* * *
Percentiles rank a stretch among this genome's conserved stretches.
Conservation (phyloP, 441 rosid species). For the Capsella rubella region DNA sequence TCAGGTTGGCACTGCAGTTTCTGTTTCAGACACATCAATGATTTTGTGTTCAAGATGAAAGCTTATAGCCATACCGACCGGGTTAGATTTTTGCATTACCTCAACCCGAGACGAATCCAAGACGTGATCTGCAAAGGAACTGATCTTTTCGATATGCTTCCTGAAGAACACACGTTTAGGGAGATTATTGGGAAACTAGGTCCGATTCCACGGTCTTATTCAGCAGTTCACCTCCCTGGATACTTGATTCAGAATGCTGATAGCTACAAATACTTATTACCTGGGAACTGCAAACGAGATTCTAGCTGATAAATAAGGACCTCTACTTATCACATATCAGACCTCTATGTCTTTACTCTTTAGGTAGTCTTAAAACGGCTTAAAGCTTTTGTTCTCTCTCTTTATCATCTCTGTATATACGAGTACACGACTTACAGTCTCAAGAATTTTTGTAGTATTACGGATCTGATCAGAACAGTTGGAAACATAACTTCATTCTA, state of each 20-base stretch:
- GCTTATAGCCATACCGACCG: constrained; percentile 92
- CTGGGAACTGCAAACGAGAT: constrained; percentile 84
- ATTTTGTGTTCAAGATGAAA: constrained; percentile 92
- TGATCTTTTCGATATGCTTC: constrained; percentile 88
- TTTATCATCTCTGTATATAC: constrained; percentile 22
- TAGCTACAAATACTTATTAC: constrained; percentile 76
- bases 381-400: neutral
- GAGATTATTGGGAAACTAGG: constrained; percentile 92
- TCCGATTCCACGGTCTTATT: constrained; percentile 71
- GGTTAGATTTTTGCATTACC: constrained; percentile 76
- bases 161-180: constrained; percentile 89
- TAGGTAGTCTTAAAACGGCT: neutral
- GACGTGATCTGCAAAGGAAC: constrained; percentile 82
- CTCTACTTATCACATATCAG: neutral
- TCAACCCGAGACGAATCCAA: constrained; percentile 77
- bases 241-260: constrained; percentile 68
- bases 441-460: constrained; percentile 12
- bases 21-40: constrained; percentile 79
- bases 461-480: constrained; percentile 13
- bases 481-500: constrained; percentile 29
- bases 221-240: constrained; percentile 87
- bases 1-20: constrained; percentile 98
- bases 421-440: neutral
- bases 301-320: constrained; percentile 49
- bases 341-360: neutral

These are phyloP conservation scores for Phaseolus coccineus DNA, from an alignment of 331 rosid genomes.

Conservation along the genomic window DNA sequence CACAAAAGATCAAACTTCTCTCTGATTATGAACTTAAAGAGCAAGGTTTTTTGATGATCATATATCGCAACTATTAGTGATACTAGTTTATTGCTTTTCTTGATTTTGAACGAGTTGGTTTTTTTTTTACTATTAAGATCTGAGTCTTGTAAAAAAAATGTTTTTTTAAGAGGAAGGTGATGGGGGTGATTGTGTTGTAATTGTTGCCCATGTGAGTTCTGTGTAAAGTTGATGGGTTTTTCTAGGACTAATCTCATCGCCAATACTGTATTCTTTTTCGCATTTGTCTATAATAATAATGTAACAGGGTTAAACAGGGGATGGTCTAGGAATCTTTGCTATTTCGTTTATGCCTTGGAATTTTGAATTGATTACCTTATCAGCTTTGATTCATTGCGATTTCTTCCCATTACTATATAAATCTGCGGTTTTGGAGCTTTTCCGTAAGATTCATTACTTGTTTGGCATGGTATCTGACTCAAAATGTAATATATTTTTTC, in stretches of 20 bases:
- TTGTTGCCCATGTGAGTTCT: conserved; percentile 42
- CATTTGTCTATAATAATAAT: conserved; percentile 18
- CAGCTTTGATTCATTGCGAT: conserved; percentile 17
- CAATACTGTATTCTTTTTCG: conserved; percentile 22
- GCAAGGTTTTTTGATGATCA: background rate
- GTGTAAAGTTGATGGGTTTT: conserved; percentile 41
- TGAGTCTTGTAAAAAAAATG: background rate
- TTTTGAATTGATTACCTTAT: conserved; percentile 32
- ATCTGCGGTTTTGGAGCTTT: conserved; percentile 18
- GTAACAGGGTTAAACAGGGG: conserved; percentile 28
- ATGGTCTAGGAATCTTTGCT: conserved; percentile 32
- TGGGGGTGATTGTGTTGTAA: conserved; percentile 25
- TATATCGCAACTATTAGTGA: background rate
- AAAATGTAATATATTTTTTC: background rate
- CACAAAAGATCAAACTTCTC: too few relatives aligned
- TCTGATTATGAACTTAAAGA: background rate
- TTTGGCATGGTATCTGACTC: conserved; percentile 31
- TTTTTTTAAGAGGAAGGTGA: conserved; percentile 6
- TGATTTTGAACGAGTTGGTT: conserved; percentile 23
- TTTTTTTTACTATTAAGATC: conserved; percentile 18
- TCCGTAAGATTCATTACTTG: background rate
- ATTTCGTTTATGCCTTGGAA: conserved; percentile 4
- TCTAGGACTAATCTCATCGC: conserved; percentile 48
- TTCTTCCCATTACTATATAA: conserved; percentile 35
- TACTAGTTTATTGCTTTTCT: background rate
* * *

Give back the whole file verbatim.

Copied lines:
Percentiles rank a stretch among this genome's conserved stretches.
Conservation (phyloP, 441 rosid species). For the Capsella rubella region DNA sequence TCAGGTTGGCACTGCAGTTTCTGTTTCAGACACATCAATGATTTTGTGTTCAAGATGAAAGCTTATAGCCATACCGACCGGGTTAGATTTTTGCATTACCTCAACCCGAGACGAATCCAAGACGTGATCTGCAAAGGAACTGATCTTTTCGATATGCTTCCTGAAGAACACACGTTTAGGGAGATTATTGGGAAACTAGGTCCGATTCCACGGTCTTATTCAGCAGTTCACCTCCCTGGATACTTGATTCAGAATGCTGATAGCTACAAATACTTATTACCTGGGAACTGCAAACGAGATTCTAGCTGATAAATAAGGACCTCTACTTATCACATATCAGACCTCTATGTCTTTACTCTTTAGGTAGTCTTAAAACGGCTTAAAGCTTTTGTTCTCTCTCTTTATCATCTCTGTATATACGAGTACACGACTTACAGTCTCAAGAATTTTTGTAGTATTACGGATCTGATCAGAACAGTTGGAAACATAACTTCATTCTA, state of each 20-base stretch:
- GCTTATAGCCATACCGACCG: constrained; percentile 92
- CTGGGAACTGCAAACGAGAT: constrained; percentile 84
- ATTTTGTGTTCAAGATGAAA: constrained; percentile 92
- TGATCTTTTCGATATGCTTC: constrained; percentile 88
- TTTATCATCTCTGTATATAC: constrained; percentile 22
- TAGCTACAAATACTTATTAC: constrained; percentile 76
- bases 381-400: neutral
- GAGATTATTGGGAAACTAGG: constrained; percentile 92
- TCCGATTCCACGGTCTTATT: constrained; percentile 71
- GGTTAGATTTTTGCATTACC: constrained; percentile 76
- bases 161-180: constrained; percentile 89
- TAGGTAGTCTTAAAACGGCT: neutral
- GACGTGATCTGCAAAGGAAC: constrained; percentile 82
- CTCTACTTATCACATATCAG: neutral
- TCAACCCGAGACGAATCCAA: constrained; percentile 77
- bases 241-260: constrained; percentile 68
- bases 441-460: constrained; percentile 12
- bases 21-40: constrained; percentile 79
- bases 461-480: constrained; percentile 13
- bases 481-500: constrained; percentile 29
- bases 221-240: constrained; percentile 87
- bases 1-20: constrained; percentile 98
- bases 421-440: neutral
- bases 301-320: constrained; percentile 49
- bases 341-360: neutral

These are phyloP conservation scores for Phaseolus coccineus DNA, from an alignment of 331 rosid genomes.

Conservation along the genomic window DNA sequence CACAAAAGATCAAACTTCTCTCTGATTATGAACTTAAAGAGCAAGGTTTTTTGATGATCATATATCGCAACTATTAGTGATACTAGTTTATTGCTTTTCTTGATTTTGAACGAGTTGGTTTTTTTTTTACTATTAAGATCTGAGTCTTGTAAAAAAAATGTTTTTTTAAGAGGAAGGTGATGGGGGTGATTGTGTTGTAATTGTTGCCCATGTGAGTTCTGTGTAAAGTTGATGGGTTTTTCTAGGACTAATCTCATCGCCAATACTGTATTCTTTTTCGCATTTGTCTATAATAATAATGTAACAGGGTTAAACAGGGGATGGTCTAGGAATCTTTGCTATTTCGTTTATGCCTTGGAATTTTGAATTGATTACCTTATCAGCTTTGATTCATTGCGATTTCTTCCCATTACTATATAAATCTGCGGTTTTGGAGCTTTTCCGTAAGATTCATTACTTGTTTGGCATGGTATCTGACTCAAAATGTAATATATTTTTTC, in stretches of 20 bases:
- TTGTTGCCCATGTGAGTTCT: conserved; percentile 42
- CATTTGTCTATAATAATAAT: conserved; percentile 18
- CAGCTTTGATTCATTGCGAT: conserved; percentile 17
- CAATACTGTATTCTTTTTCG: conserved; percentile 22
- GCAAGGTTTTTTGATGATCA: background rate
- GTGTAAAGTTGATGGGTTTT: conserved; percentile 41
- TGAGTCTTGTAAAAAAAATG: background rate
- TTTTGAATTGATTACCTTAT: conserved; percentile 32
- ATCTGCGGTTTTGGAGCTTT: conserved; percentile 18
- GTAACAGGGTTAAACAGGGG: conserved; percentile 28
- ATGGTCTAGGAATCTTTGCT: conserved; percentile 32
- TGGGGGTGATTGTGTTGTAA: conserved; percentile 25
- TATATCGCAACTATTAGTGA: background rate
- AAAATGTAATATATTTTTTC: background rate
- CACAAAAGATCAAACTTCTC: too few relatives aligned
- TCTGATTATGAACTTAAAGA: background rate
- TTTGGCATGGTATCTGACTC: conserved; percentile 31
- TTTTTTTAAGAGGAAGGTGA: conserved; percentile 6
- TGATTTTGAACGAGTTGGTT: conserved; percentile 23
- TTTTTTTTACTATTAAGATC: conserved; percentile 18
- TCCGTAAGATTCATTACTTG: background rate
- ATTTCGTTTATGCCTTGGAA: conserved; percentile 4
- TCTAGGACTAATCTCATCGC: conserved; percentile 48
- TTCTTCCCATTACTATATAA: conserved; percentile 35
- TACTAGTTTATTGCTTTTCT: background rate